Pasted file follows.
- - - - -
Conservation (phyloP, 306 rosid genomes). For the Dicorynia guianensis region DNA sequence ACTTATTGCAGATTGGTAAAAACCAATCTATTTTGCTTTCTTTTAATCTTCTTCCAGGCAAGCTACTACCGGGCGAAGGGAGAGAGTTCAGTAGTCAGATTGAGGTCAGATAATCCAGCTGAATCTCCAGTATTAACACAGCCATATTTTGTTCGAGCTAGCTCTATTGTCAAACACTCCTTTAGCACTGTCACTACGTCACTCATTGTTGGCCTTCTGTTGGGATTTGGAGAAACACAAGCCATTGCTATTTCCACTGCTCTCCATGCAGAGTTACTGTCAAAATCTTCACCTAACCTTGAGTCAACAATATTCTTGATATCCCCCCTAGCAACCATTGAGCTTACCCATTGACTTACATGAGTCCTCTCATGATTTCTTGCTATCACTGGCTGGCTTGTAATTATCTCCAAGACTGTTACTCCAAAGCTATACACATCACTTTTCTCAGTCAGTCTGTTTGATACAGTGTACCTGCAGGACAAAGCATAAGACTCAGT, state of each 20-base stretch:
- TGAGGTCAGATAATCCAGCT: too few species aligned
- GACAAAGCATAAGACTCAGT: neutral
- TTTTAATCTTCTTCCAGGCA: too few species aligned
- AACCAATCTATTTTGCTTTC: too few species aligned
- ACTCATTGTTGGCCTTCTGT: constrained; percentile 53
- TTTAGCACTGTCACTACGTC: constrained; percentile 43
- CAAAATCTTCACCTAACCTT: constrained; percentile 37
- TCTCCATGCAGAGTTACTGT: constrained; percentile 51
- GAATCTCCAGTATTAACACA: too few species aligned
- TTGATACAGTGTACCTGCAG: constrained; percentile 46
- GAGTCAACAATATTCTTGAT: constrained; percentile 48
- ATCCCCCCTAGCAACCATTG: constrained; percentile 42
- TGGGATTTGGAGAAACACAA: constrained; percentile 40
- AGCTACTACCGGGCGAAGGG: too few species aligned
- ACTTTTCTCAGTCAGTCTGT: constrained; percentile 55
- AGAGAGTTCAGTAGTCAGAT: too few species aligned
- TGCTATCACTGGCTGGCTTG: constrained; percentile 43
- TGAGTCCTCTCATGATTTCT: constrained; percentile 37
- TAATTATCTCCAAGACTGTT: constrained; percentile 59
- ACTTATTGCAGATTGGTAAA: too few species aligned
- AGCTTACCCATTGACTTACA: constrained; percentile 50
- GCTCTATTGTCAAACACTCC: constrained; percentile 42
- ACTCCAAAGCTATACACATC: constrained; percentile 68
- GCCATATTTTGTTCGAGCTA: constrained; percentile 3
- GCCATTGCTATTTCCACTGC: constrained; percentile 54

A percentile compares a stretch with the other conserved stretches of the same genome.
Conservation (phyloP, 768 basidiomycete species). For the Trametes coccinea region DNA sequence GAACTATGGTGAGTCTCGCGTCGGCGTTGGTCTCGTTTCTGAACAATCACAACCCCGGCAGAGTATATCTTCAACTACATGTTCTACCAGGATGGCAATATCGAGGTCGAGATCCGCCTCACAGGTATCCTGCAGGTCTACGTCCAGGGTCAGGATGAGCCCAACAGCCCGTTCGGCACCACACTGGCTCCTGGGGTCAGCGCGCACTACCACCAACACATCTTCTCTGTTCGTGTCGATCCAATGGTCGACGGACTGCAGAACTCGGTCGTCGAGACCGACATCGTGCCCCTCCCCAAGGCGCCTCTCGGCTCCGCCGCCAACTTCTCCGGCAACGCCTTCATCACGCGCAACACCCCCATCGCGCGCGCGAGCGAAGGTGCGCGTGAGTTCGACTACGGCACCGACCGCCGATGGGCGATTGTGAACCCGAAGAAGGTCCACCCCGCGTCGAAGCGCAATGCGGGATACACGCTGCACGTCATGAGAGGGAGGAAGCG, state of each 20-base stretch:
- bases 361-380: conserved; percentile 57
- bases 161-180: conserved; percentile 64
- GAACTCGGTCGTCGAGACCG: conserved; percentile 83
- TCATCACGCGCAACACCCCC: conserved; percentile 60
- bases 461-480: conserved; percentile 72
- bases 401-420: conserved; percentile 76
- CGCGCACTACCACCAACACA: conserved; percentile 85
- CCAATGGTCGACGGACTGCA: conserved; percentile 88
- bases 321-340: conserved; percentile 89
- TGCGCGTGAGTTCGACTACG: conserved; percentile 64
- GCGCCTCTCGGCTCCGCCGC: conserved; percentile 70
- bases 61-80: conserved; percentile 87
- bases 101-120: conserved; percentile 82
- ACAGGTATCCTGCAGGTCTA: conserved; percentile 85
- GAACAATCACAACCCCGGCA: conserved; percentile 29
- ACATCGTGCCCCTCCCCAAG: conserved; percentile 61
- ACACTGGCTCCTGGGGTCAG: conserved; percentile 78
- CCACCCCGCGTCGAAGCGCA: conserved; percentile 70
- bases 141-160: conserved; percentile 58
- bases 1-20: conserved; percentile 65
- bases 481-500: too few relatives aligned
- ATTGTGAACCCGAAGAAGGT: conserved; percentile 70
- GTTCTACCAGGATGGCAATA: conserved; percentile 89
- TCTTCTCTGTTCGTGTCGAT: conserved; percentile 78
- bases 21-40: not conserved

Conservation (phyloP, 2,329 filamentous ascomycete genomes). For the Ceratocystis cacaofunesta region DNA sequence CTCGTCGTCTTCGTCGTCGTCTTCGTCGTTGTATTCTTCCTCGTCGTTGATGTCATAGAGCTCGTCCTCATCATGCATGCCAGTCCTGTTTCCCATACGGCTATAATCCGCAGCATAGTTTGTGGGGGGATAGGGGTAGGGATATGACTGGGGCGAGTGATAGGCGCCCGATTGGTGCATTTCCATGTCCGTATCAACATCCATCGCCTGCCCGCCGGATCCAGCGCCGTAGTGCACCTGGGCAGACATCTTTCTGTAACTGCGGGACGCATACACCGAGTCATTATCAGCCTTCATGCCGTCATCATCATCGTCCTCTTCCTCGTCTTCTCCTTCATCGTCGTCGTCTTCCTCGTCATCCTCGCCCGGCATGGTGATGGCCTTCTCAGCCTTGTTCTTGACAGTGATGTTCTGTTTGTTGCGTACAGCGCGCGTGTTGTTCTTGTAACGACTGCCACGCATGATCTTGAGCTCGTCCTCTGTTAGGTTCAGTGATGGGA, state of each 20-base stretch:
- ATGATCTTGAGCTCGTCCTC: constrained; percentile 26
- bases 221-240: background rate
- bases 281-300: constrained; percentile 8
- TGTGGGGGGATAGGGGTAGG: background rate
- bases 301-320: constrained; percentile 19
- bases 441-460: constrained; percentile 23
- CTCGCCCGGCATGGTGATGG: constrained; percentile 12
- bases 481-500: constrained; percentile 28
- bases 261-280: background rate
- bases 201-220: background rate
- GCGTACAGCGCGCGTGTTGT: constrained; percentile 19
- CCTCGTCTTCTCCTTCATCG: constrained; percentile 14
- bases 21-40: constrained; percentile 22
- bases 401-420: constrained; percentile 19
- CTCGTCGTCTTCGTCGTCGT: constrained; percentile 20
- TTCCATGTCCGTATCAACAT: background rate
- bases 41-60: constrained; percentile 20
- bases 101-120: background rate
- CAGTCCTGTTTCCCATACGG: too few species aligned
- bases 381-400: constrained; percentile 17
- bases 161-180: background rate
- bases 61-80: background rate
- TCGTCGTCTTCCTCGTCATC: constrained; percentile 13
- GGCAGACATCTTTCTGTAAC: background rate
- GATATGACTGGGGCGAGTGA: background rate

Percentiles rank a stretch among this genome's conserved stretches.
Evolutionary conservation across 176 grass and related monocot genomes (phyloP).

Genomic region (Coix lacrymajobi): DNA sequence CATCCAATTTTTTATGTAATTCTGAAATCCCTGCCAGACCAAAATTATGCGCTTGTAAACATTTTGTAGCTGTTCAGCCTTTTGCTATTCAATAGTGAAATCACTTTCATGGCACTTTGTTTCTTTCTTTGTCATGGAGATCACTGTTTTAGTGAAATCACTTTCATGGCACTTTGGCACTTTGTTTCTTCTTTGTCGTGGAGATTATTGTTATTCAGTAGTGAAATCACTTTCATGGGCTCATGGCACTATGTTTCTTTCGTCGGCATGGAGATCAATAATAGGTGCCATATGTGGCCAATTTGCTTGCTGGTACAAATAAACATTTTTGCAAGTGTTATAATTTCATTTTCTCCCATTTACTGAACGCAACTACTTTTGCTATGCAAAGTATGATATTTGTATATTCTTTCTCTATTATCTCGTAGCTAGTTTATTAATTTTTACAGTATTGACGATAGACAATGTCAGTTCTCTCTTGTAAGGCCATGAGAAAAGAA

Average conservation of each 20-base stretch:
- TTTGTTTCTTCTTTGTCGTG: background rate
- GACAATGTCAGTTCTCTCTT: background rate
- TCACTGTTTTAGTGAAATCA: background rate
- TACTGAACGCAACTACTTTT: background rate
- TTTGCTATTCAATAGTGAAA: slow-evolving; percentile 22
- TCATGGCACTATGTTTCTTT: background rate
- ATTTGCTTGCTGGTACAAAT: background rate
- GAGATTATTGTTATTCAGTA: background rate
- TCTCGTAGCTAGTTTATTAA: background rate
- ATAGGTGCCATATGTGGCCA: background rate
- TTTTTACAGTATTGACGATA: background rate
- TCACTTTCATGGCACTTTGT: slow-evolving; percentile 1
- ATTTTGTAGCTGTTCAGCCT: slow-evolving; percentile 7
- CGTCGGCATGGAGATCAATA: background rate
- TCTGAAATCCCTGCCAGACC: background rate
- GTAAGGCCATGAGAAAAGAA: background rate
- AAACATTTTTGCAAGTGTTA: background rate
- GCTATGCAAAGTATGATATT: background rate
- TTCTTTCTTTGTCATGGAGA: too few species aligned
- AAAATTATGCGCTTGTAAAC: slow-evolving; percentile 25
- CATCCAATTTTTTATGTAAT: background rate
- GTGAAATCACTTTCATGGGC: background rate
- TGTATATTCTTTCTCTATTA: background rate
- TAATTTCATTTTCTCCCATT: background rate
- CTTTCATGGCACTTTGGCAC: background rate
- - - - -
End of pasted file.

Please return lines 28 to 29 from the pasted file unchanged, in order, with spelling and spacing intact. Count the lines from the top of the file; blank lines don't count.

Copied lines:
Conservation (phyloP, 768 basidiomycete species). For the Trametes coccinea region DNA sequence GAACTATGGTGAGTCTCGCGTCGGCGTTGGTCTCGTTTCTGAACAATCACAACCCCGGCAGAGTATATCTTCAACTACATGTTCTACCAGGATGGCAATATCGAGGTCGAGATCCGCCTCACAGGTATCCTGCAGGTCTACGTCCAGGGTCAGGATGAGCCCAACAGCCCGTTCGGCACCACACTGGCTCCTGGGGTCAGCGCGCACTACCACCAACACATCTTCTCTGTTCGTGTCGATCCAATGGTCGACGGACTGCAGAACTCGGTCGTCGAGACCGACATCGTGCCCCTCCCCAAGGCGCCTCTCGGCTCCGCCGCCAACTTCTCCGGCAACGCCTTCATCACGCGCAACACCCCCATCGCGCGCGCGAGCGAAGGTGCGCGTGAGTTCGACTACGGCACCGACCGCCGATGGGCGATTGTGAACCCGAAGAAGGTCCACCCCGCGTCGAAGCGCAATGCGGGATACACGCTGCACGTCATGAGAGGGAGGAAGCG, state of each 20-base stretch:
- bases 361-380: conserved; percentile 57